AbstractAs a concept, resilience is relatively new to the urban debate although highly relevant. Cities are faced with major challenges. For example, climate change and issues related to food and energy security pose serious threats to the urban environment. In this context, the metaphor of an urban organism that adapts to maintain its functionality helps conceptualise an urban model (the resilient city) fit for this time. Urban resilience has been recently much investigated in disaster studies, as well as in relationship to all the manifestations of climate change. However, these are not the only destabilising factors cities will have to tackle. The post-industrial age is characterised by an unprecedented pace of change resulting in geopolitical and economic instability and uncertainty progressively entrenched in society. This makes the task of delivering sustainable urban environments all the more complicated. On the one hand, in order to optimise the use of financial and material resources, sustainable buildings and infrastructure designed today must be retained for their potential physical lifetime. On the other hand, economic and socio-political future pressures can accelerate obsolescence regardless of their sustainable performance. Cities must be resilient to climate change as well as to societal shifts.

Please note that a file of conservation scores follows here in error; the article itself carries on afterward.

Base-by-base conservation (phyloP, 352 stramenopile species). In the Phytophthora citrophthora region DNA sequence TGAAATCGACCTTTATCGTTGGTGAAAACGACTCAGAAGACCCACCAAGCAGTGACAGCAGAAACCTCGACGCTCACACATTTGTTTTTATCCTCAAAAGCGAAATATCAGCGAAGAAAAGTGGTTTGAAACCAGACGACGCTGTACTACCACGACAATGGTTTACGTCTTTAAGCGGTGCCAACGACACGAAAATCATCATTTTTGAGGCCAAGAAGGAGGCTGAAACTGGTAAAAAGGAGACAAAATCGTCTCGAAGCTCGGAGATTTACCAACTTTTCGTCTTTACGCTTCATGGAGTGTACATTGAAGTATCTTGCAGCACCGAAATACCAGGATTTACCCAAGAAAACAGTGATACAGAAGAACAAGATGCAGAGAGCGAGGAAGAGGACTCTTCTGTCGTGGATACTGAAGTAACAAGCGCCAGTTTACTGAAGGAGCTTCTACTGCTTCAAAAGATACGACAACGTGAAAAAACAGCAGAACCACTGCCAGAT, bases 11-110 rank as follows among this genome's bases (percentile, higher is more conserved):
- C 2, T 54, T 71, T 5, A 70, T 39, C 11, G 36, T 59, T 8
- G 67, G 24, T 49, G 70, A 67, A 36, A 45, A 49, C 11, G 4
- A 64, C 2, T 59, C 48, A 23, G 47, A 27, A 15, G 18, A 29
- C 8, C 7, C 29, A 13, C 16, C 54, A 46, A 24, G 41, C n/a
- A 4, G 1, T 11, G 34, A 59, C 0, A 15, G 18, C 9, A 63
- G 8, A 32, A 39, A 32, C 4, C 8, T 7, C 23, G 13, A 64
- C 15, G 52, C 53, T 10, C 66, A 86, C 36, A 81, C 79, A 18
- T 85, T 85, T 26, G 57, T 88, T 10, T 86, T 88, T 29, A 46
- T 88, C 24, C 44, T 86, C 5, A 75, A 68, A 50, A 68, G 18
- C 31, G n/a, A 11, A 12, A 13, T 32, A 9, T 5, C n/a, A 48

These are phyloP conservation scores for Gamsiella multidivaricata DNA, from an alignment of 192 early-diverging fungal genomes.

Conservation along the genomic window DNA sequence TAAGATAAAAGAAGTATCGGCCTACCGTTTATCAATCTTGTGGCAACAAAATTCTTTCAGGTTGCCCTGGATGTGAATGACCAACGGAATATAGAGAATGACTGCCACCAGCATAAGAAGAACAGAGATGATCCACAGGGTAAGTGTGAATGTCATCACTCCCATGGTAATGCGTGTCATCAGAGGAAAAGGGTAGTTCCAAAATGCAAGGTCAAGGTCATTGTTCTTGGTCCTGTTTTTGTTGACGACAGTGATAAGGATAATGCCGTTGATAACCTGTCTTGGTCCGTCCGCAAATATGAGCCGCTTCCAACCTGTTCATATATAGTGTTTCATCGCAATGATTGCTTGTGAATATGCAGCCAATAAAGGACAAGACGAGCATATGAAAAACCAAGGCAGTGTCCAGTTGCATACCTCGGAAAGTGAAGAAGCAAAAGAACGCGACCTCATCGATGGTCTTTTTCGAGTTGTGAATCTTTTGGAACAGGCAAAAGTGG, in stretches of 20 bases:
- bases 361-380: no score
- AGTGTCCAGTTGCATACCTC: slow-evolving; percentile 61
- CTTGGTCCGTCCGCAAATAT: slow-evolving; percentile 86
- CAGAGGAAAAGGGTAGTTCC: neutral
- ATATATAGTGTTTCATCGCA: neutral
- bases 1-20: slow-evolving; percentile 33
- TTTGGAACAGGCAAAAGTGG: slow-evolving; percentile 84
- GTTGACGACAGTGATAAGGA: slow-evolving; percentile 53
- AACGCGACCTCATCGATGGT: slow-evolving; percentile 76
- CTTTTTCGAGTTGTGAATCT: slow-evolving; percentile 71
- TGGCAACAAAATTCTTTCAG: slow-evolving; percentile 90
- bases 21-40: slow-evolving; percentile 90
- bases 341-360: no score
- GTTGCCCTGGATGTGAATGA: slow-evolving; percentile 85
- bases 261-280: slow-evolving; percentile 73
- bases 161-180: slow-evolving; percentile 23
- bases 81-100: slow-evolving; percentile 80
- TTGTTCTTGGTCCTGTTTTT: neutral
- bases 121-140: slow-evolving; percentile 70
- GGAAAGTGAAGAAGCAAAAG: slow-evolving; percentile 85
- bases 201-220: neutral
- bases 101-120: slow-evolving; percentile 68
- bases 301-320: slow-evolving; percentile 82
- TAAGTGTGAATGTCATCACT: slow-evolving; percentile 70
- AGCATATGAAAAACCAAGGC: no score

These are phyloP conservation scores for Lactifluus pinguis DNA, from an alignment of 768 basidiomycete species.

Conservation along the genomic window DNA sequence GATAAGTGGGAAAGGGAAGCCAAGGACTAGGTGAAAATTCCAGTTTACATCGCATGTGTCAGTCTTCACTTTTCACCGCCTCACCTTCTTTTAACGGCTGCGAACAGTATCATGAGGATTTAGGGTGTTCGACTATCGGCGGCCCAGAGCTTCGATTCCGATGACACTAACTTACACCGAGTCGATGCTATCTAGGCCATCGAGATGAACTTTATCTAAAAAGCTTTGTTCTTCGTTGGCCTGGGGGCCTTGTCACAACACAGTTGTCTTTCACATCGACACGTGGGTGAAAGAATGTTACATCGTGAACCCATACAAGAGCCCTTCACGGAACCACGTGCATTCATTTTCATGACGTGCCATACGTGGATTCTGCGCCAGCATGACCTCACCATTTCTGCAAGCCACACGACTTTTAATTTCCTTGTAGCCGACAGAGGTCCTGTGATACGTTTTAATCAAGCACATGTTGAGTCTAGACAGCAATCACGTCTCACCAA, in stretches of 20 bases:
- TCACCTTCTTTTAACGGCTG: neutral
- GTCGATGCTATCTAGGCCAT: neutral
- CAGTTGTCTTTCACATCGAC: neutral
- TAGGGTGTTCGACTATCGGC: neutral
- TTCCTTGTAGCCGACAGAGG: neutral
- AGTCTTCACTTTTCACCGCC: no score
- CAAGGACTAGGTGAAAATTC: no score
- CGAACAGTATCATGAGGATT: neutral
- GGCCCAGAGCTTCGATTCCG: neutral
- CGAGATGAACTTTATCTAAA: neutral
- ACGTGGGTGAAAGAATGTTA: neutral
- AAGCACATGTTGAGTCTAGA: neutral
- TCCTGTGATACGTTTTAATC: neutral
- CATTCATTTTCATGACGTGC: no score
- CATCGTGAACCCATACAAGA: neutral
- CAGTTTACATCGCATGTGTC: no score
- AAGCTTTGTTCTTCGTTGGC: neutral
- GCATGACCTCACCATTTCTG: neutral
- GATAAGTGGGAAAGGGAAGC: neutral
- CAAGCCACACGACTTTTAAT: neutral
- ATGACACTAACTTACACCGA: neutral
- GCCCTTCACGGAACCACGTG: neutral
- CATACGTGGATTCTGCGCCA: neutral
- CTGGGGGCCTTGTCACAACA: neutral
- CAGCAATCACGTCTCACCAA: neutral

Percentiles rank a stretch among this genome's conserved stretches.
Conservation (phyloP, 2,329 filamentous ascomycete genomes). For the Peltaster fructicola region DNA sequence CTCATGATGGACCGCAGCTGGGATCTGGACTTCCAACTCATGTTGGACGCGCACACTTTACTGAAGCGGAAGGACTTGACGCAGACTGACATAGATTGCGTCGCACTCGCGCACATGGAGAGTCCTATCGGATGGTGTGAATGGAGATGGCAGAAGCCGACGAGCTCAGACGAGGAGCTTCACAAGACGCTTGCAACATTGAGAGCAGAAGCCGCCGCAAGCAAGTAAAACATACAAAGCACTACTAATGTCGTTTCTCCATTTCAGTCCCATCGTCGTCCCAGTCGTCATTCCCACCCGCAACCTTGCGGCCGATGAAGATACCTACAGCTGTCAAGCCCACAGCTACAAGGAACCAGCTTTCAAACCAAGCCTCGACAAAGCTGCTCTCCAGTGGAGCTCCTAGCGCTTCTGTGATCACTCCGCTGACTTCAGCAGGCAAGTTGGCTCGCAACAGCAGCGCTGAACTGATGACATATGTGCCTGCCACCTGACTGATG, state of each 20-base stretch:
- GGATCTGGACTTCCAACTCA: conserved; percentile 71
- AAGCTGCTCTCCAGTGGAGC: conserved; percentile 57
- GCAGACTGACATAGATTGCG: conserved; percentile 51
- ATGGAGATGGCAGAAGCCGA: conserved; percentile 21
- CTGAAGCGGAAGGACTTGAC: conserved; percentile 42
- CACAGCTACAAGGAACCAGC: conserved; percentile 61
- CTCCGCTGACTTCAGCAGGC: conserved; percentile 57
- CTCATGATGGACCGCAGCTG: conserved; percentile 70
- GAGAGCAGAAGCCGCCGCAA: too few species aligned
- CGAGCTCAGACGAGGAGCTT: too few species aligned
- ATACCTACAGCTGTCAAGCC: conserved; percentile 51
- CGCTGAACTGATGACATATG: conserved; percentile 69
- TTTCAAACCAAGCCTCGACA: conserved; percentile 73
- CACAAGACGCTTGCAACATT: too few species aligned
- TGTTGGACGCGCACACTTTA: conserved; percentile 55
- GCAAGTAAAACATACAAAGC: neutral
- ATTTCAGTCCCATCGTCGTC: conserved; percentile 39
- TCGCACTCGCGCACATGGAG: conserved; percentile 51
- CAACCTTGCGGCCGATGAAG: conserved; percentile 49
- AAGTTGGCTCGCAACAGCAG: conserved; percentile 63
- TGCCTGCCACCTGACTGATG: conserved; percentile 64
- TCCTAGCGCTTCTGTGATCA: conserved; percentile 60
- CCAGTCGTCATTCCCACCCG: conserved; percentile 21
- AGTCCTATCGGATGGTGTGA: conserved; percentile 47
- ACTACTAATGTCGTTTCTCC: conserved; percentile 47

This thesis contributes to the debate on urban resilience and to its understanding both from a theoretical and from a practitioner’s standpoint. The aim of the thesis is twofold: to contribute to the urban design debate by bringing clarity on the concept of urban resilience that has been extensively used and interpreted in different fashions over the last decade; and to develop and trial professional approaches to embed resilience within design processes. The initial literature review is structured in five strands of urban resilience: resilience to natural hazards; resilience to man-made hazards; community resilience; resilience to climate change; and resilience through urban adaptability. Differences and intersections are highlighted and debated, and an argument for a more integrated interpretation of this concept is made. The review is subsequently complemented with eleven interviews to practitioners, intended to probe their perception of the relevance of this issue within the urban design practice, and to canvass opinions that can help define effective and practical approaches to eliciting conditions for urban resilience. Findings from this initial stage of the thesis enable the definition of the characteristics and the identification of a methodology for this purpose. The methodology is trialled here on three urban development cases in the UK. Results provide important insights on the planning and design strategies for resilience as well as an indication of the physical configuration of resilient urban forms. The thesis is concluded with a discussion on the importance of new professional tools for facilitating the delivery of resilient places and with the conclusions of the investigation.
|Date of Award||2013|